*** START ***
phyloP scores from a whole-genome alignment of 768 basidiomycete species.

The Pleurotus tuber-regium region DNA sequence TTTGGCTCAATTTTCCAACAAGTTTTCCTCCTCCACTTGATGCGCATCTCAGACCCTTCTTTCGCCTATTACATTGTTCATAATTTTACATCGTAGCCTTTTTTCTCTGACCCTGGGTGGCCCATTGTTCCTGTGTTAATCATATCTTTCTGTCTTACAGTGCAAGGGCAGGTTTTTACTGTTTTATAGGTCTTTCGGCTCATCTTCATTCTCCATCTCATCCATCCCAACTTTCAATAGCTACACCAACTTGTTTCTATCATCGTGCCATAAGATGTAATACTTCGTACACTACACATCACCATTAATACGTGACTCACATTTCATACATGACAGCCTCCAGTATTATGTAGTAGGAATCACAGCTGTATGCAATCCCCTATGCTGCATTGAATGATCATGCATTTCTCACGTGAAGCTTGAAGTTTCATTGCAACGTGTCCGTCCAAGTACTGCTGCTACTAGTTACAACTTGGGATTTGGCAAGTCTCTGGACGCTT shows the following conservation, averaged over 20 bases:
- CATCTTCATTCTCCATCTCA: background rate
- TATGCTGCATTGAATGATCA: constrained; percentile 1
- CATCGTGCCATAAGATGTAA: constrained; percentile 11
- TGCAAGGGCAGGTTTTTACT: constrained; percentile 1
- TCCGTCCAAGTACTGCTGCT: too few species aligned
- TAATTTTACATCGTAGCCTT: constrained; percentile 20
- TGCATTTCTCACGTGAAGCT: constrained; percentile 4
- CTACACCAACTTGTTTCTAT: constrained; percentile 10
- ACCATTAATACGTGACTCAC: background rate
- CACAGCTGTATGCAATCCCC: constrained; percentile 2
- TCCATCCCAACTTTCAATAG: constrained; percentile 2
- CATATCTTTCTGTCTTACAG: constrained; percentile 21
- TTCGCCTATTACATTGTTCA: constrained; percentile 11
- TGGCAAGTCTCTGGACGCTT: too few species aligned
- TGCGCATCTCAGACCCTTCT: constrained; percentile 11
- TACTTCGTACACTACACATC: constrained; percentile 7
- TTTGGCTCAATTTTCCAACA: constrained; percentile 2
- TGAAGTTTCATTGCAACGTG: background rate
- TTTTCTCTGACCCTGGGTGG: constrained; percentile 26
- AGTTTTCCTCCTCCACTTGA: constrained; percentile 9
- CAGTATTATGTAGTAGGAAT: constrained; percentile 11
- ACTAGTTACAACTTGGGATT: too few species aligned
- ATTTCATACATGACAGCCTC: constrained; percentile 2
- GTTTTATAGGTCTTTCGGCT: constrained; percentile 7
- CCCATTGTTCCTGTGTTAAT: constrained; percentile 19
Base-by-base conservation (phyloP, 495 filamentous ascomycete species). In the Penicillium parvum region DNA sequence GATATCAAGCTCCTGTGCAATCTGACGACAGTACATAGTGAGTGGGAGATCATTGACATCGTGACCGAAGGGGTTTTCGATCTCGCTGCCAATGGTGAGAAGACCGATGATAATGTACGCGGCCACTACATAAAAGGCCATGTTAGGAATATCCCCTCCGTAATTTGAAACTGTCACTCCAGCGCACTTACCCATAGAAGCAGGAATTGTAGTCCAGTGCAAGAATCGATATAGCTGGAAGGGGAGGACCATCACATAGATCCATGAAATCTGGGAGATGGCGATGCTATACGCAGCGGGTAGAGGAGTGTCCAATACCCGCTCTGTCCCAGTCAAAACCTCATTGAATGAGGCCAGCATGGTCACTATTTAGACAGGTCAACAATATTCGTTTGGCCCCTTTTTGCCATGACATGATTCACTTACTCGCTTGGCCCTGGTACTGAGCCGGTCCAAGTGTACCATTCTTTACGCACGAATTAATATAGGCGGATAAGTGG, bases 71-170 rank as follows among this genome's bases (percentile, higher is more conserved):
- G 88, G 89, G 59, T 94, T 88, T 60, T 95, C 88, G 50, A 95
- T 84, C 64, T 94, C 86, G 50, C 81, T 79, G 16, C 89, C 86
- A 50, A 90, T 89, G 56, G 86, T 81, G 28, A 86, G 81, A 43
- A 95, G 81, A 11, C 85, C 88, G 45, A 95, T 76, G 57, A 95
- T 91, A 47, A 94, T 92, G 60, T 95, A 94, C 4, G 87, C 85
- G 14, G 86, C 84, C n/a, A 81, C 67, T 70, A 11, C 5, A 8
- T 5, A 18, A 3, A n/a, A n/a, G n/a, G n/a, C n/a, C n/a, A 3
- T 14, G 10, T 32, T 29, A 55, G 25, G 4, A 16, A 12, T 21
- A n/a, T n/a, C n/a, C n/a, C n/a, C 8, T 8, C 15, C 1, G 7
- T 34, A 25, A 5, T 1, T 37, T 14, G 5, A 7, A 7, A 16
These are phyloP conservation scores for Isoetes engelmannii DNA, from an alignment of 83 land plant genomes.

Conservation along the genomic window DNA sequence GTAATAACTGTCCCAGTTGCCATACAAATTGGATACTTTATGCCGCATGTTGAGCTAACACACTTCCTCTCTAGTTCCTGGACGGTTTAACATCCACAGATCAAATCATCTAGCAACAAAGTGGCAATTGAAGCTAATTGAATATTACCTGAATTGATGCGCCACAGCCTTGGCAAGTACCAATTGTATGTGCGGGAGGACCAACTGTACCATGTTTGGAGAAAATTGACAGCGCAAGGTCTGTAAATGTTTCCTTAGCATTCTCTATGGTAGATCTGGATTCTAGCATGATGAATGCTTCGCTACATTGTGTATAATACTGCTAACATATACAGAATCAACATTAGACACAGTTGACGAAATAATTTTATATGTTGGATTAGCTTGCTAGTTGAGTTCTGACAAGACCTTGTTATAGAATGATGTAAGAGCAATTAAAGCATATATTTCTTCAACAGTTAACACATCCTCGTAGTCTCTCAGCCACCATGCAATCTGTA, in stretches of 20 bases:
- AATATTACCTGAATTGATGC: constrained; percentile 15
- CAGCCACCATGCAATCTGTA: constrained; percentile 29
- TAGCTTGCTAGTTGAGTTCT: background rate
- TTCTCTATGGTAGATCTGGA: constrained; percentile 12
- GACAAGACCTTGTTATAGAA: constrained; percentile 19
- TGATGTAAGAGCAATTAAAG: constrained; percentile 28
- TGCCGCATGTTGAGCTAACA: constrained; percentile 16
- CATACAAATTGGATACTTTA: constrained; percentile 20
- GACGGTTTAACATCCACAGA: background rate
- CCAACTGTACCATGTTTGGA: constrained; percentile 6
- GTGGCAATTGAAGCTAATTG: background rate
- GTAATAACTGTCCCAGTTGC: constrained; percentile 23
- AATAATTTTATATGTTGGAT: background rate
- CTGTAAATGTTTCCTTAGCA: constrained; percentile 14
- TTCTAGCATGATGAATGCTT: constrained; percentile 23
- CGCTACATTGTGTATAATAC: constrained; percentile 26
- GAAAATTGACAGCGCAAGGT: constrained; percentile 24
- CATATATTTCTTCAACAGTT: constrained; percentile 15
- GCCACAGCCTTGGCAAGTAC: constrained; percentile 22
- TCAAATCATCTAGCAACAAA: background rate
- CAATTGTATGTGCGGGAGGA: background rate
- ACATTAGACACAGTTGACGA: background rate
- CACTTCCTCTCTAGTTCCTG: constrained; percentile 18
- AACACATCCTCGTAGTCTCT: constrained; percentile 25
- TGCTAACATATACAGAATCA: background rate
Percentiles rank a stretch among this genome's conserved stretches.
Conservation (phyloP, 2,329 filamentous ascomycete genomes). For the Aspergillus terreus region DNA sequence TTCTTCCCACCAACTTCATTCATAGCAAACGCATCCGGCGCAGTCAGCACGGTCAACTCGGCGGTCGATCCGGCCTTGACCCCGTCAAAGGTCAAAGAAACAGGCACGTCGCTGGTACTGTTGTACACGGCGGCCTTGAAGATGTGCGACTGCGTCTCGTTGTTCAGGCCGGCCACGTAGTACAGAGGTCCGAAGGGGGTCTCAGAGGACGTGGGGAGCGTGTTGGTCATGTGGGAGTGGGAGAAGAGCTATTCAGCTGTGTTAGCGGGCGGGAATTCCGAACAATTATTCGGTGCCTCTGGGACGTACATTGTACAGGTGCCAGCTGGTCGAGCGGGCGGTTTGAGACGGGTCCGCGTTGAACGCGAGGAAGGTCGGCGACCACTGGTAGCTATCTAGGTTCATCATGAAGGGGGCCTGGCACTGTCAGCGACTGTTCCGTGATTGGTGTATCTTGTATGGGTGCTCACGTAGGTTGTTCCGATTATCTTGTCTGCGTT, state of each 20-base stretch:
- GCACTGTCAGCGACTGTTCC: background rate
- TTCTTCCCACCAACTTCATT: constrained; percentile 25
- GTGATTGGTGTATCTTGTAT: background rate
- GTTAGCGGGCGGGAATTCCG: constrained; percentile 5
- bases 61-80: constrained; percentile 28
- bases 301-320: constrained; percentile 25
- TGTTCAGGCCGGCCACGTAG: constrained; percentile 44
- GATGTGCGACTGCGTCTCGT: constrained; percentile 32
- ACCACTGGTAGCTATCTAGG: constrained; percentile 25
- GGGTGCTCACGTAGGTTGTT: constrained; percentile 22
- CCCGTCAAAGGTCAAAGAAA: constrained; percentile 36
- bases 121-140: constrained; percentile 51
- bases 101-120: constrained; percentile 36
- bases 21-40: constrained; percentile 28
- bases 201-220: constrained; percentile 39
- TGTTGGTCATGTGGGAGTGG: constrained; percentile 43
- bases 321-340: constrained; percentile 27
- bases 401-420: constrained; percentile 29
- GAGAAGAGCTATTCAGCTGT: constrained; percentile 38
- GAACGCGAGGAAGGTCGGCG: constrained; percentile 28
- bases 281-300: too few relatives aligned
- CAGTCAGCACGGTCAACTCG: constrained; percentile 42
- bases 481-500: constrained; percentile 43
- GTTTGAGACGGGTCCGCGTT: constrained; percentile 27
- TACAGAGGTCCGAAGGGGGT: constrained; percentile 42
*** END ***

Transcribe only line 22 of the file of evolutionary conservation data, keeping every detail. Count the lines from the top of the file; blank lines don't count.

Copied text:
- AGTTTTCCTCCTCCACTTGA: constrained; percentile 9